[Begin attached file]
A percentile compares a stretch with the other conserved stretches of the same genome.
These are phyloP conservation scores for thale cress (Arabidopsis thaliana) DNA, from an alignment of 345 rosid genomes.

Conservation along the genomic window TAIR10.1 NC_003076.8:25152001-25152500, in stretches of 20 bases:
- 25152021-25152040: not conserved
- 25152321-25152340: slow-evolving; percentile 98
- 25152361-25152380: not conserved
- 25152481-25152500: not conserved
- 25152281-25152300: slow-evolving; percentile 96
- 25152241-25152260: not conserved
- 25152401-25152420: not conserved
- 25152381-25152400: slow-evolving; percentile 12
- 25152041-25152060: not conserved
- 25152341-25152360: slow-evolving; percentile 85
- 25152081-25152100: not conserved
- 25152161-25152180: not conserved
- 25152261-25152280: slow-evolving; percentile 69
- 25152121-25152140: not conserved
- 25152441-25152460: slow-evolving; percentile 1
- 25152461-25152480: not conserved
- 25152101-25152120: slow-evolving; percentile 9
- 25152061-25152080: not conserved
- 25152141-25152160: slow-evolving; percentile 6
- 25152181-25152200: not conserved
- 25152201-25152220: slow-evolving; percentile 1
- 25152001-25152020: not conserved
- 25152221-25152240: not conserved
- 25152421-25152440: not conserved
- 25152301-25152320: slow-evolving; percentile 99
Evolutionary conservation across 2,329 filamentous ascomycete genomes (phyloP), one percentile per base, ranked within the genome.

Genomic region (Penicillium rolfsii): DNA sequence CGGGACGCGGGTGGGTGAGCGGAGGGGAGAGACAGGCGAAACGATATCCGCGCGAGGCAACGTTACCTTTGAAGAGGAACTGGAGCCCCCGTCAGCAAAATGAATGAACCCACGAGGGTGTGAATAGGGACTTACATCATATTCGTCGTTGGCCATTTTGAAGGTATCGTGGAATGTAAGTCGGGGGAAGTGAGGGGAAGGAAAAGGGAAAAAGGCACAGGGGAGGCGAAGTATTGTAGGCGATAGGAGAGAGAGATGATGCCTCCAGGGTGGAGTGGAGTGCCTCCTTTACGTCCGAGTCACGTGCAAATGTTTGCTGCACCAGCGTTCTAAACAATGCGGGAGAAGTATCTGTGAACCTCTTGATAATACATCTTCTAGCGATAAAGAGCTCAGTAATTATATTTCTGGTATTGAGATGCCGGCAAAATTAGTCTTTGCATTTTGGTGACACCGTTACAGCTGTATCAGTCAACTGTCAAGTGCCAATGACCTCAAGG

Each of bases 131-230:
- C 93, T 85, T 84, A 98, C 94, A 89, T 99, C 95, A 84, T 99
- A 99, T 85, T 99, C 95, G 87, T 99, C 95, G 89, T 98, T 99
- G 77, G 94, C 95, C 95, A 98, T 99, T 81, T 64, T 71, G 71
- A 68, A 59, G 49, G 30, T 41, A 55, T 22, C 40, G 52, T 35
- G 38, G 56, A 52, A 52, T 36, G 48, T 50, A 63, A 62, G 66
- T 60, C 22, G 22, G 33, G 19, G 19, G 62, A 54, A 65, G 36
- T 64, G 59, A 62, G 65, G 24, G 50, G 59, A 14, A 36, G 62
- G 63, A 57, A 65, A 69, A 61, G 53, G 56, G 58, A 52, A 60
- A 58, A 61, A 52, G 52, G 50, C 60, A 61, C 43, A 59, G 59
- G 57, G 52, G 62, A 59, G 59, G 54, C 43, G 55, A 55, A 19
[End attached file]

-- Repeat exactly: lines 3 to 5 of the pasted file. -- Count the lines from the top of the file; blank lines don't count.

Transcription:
Conservation along the genomic window TAIR10.1 NC_003076.8:25152001-25152500, in stretches of 20 bases:
- 25152021-25152040: not conserved
- 25152321-25152340: slow-evolving; percentile 98